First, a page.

Franklin’s Autobiography is divided into three parts, with a short addendum added a few months before Franklin’s death in 1790. Each has a distinct thematic purpose and thus serves, in part, to make the work an important philosophical and historical tract. Part 1 is, in essence, an extended letter to Franklin’s son William, written in England in 1771. It recounts Franklin’s ancestry, his early days in Boston and Philadelphia, and his first journey to London in 1724. In fact, Autobiography is by far the best source for information on Franklin’s early life. Part 1 ends with Franklin’s marriage to Deborah and the beginning of his subscription library in late 1730, when he was twenty-four years old. Franklin ends part 1 with this explanatory note:
“Thus far was written with the Intention express’d in the Beginning and therefore contains several little family Anecdotes of no Importance to others. . . . The Affairs of the Revolution occasion’d the Interruption.”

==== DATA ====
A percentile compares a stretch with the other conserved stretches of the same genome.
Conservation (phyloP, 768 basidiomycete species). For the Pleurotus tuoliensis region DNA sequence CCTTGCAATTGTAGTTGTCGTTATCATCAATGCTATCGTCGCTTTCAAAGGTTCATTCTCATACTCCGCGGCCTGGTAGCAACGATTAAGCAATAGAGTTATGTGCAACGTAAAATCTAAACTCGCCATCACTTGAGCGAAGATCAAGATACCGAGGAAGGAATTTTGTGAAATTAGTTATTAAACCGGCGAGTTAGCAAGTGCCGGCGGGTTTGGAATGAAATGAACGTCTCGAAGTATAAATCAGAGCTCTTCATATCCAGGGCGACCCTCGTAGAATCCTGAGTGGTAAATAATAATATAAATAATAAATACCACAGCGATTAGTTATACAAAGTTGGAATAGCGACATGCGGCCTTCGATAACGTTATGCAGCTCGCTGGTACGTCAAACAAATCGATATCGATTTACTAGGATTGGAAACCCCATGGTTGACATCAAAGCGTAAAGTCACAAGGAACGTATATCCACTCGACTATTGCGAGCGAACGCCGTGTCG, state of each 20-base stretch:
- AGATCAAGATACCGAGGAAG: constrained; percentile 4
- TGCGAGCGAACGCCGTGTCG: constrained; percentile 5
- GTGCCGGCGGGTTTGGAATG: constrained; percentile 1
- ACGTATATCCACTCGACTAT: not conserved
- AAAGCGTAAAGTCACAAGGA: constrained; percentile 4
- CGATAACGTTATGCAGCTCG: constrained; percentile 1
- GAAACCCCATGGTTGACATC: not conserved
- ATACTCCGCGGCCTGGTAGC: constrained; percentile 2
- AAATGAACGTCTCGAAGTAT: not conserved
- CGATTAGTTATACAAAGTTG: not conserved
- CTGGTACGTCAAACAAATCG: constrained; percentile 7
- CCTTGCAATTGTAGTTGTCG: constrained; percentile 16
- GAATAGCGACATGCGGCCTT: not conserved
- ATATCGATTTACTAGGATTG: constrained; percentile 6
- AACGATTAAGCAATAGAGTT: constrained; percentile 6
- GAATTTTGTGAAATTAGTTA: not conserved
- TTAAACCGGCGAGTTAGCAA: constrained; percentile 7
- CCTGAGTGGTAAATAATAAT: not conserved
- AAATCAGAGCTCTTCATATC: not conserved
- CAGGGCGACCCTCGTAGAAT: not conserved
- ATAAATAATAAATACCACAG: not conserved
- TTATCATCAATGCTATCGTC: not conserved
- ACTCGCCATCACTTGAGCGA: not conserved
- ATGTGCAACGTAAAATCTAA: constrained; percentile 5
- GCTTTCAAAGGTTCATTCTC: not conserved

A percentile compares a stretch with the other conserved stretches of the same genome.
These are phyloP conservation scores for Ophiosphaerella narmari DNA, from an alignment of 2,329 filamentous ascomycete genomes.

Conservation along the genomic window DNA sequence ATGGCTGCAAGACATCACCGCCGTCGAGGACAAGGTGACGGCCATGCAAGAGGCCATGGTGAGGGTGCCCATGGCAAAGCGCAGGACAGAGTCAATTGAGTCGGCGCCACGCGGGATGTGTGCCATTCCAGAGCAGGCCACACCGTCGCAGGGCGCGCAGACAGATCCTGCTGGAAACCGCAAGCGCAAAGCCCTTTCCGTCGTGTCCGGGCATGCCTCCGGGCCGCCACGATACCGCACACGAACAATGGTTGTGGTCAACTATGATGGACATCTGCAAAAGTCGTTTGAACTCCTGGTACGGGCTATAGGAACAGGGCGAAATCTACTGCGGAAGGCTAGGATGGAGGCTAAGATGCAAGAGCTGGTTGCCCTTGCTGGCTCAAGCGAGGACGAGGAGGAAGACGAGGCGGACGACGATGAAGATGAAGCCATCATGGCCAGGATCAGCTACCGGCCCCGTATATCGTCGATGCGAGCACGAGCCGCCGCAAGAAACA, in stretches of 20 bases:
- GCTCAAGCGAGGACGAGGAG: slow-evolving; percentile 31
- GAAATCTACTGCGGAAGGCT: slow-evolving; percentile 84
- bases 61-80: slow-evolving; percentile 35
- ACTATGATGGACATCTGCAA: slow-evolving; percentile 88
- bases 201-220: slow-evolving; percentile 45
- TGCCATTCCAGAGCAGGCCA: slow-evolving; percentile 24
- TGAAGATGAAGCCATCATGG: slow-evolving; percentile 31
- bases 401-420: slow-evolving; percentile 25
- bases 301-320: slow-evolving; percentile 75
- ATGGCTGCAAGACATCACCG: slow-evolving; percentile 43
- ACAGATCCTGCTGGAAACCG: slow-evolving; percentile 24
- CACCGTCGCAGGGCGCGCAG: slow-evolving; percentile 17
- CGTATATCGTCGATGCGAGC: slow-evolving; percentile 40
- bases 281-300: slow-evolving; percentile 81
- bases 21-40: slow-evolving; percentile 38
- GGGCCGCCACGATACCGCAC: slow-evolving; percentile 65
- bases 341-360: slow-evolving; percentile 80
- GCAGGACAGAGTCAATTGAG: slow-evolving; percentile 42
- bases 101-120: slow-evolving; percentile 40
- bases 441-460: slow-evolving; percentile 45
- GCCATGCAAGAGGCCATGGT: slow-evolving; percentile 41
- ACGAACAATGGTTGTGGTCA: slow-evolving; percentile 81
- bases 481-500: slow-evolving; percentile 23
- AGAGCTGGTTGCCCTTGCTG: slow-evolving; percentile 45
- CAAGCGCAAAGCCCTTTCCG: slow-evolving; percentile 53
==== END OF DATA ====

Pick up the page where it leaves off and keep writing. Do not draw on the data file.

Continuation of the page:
In spite of this rejoinder, there are important ideas developed in part 1. Franklin concludes that, after a youthful prank brought parental admonishment, that, “tho’ I pleaded the Usefulness of the Work, mine convinc’d me that nothing was useful which was not honest.” Part 1 also discusses Franklin’s Deistic inclinations and his predilection for the art of disputation, which is similar to modern-day debate. Franklin thus believed in the mind’s ability to use logic and reason over and above strong emotions. He comments:Therefore I took a Delight in it [disputing], practic’d it continually and grew very artful and expert in drawing People of even superior Knowledge into Concessions the Consequences of which they did not foresee . . . and so obtaining Victories that neither myself nor my Cause always deserved.
(The entire section is 758 words.)